Clinical trials of an HIV vaccine that is supposed to protect the person from different strains have shown promising results.
Based on the results from phase 1 and phase 2a clinical trials that involved almost 400 healthy adults in Rwanda, South Africa, Thailand, Uganda and the United States, a phase 2b trial has been initiated in southern Africa to determine the safety and efficacy of the HIV-1 vaccine candidate in 2,600 women at risk for acquiring HIV. Till date, this is the first out of five HIV vaccine concepts to have showed a positive response in nearly around 40 years of the HIV virus causing havoc among humans.
The tests also showed the vaccine was safe. The main agenda was to target the immune responses generated by the diverse variety of HIV virus strains.
According to a study in The Lancet, a new HIV vaccine is now being tested and developed, showing promising results thus far. Currently, around 37 million people are living with HIV/Aids across the world: levels that amount to a pandemic.
Now it is necessary to conduct further testing and determine whether it could protect from HIV person.
Scientists also carried out a parallel study where they gave rhesus monkeys the vaccine to protect them from getting simian-human immunodeficiency virus - a virus similar to HIV that infects monkeys. Both groups were also given an injection of the common cold virus to boost their immune systems - once at the start of the trial and again 12 weeks in.
Previous HIV-1 vaccine candidates have typically been limited to specific regions of the world.
Based on the results from the APPROACH phase 1/2a clinical trial that involved 393 healthy adults from 12 clinics, a phase 2b trial has been initiated with 2,600 women at risk for acquiring HIV. This is called a "mosaic" of vaccines.
Despite the relatively good results from the human and animal trials, the researchers are careful not to be too confident in the potential vaccine.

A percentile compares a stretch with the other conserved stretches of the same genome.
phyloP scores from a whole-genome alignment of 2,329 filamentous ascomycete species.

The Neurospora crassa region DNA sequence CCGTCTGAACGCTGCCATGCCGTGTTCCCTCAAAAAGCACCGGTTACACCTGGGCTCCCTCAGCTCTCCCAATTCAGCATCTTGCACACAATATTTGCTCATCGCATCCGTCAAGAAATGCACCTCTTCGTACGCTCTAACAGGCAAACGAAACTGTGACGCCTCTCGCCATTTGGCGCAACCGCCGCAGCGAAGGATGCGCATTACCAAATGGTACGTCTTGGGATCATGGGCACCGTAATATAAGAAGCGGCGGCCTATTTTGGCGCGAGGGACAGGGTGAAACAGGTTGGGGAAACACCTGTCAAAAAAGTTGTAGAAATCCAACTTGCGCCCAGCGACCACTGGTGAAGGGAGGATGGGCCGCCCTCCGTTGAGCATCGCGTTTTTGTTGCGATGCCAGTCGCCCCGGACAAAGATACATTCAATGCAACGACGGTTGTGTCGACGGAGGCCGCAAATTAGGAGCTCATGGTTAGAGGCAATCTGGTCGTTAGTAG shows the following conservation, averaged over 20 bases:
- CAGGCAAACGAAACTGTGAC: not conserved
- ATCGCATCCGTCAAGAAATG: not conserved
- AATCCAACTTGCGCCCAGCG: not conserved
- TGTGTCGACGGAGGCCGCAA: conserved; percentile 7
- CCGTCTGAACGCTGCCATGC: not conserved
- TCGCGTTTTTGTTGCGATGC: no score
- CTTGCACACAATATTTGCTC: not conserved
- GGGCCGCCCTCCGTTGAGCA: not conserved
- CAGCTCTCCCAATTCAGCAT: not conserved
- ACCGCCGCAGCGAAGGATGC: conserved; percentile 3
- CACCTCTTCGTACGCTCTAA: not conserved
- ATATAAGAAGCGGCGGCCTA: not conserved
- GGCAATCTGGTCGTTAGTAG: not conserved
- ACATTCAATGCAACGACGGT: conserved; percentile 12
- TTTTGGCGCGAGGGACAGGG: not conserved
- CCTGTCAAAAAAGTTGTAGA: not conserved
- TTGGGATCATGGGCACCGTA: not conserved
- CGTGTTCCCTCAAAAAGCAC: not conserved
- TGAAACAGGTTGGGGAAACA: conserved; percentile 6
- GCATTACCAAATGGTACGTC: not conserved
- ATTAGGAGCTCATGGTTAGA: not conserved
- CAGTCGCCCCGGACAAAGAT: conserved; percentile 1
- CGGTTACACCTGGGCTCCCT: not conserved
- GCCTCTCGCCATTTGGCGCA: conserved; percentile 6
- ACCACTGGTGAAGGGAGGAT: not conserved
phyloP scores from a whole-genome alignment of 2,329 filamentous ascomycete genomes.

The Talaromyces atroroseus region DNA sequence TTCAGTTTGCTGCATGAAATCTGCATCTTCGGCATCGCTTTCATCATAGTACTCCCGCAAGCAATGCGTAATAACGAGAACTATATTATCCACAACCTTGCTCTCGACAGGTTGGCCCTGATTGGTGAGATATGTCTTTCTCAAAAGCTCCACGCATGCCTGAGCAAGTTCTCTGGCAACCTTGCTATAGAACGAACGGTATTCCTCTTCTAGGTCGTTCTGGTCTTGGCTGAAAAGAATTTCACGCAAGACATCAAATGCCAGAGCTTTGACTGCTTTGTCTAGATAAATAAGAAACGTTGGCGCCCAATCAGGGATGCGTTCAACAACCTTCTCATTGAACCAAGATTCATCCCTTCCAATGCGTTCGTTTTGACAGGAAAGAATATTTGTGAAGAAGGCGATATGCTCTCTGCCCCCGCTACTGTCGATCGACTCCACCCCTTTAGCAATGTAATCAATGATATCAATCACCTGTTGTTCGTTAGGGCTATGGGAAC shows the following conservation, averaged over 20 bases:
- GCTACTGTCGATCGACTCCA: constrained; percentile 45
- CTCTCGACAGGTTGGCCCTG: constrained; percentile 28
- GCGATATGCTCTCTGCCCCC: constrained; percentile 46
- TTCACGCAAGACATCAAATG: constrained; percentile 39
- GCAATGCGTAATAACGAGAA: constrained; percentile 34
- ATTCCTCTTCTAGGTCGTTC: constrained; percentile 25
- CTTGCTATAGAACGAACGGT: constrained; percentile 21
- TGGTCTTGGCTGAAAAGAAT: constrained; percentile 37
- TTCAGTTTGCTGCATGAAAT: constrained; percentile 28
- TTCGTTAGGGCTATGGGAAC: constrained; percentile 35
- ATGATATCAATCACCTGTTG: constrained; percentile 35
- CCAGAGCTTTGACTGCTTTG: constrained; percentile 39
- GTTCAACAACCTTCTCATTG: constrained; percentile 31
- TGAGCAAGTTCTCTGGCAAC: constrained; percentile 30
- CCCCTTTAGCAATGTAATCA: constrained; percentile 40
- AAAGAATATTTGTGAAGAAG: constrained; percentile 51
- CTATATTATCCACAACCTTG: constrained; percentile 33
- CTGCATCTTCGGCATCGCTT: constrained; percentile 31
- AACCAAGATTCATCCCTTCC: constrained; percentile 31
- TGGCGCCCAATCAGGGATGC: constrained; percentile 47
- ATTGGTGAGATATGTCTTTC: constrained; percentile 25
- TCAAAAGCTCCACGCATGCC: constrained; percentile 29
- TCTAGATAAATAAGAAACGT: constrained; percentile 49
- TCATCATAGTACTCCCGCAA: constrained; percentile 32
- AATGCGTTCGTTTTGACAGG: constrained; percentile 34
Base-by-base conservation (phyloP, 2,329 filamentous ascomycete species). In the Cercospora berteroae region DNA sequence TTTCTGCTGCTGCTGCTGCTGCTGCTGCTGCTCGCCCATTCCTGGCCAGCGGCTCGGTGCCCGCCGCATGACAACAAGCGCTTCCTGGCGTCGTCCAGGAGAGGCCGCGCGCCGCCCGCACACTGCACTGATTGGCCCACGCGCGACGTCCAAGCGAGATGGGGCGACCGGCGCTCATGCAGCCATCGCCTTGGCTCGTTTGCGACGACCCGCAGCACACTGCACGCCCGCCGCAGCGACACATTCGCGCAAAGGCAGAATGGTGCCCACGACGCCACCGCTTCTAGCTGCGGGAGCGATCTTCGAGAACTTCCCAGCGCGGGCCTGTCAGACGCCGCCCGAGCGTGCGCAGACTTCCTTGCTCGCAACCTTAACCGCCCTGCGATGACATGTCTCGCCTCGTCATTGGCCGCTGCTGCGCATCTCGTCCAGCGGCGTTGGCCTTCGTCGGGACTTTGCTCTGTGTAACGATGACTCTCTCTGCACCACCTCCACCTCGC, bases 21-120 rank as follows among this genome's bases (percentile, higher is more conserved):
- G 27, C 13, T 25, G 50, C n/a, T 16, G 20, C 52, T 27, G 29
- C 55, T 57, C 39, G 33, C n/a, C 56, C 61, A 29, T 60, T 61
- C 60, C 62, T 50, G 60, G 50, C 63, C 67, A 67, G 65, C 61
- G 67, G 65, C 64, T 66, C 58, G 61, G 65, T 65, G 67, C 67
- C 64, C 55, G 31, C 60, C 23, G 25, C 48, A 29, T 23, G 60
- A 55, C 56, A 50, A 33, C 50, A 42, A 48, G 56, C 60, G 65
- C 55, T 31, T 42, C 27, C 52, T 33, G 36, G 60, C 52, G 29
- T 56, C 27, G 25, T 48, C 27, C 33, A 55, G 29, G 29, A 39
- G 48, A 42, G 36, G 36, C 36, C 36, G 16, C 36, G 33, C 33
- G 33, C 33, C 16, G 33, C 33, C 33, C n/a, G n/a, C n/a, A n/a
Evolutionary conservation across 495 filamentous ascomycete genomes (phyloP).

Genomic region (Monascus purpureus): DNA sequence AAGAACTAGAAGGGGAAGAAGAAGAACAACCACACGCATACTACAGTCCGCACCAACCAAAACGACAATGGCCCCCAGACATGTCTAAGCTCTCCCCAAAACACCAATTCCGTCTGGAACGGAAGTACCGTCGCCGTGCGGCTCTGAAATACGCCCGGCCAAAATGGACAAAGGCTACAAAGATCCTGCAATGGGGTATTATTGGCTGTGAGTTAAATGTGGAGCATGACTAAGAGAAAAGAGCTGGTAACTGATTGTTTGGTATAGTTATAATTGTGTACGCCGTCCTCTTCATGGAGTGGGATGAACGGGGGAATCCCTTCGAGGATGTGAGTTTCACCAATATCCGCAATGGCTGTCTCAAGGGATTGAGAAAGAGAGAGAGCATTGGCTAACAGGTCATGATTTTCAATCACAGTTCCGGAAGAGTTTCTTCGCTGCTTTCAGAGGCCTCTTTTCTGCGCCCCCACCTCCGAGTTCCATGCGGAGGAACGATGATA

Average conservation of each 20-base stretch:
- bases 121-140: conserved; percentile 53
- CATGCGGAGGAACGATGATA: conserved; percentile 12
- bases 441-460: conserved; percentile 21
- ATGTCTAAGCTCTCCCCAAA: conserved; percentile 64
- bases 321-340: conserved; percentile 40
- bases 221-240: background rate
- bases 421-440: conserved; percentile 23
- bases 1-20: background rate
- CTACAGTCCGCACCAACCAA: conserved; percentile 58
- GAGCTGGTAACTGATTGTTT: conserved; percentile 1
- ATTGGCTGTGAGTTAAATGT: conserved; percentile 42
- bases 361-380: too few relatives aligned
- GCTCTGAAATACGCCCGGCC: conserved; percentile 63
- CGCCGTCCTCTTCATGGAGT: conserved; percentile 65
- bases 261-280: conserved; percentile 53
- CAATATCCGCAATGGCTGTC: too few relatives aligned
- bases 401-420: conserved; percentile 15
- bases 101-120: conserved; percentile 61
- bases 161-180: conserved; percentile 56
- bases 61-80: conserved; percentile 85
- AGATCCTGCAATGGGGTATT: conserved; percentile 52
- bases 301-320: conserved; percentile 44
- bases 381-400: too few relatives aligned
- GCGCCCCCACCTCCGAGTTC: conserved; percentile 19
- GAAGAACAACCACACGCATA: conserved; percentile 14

In the meantime, you can reduce your risk of contracting HIV by using a condom for all types of sex and by never sharing a needle if you're an injecting drug user. New vaccine concepts and vectors are in development and can progress to efficacy trials, which is an important process since development of an AIDS vaccine remains urgent.
Barouch is the director of the Center for Virology and Vaccine Research at Beth Israel Deaconess Medical Center as well as a professor of medicine at the Harvard Medical School. "We don't know whether protection in monkeys means there will be protection in humans".
Unlike other viruses, such as smallpox, there is substantial variability between HIV viruses: even in one individual.
Researchers have since launched a phase two trial involving 2,600 participants in southern Africa to continue testing how safe and effective the HIV-1 vaccine is. It's unclear whether it would provide protection in humans.
The research was funded by Janssen Vaccines & Prevention, the US National Institutes of Health, the Ragon Institute, the Henry M Jackson Foundation for the Advancement of Military Medicine, the US Department of Defense, and the International AIDS Vaccine Initiative. "But the data is promising and we are happy to report the immune response".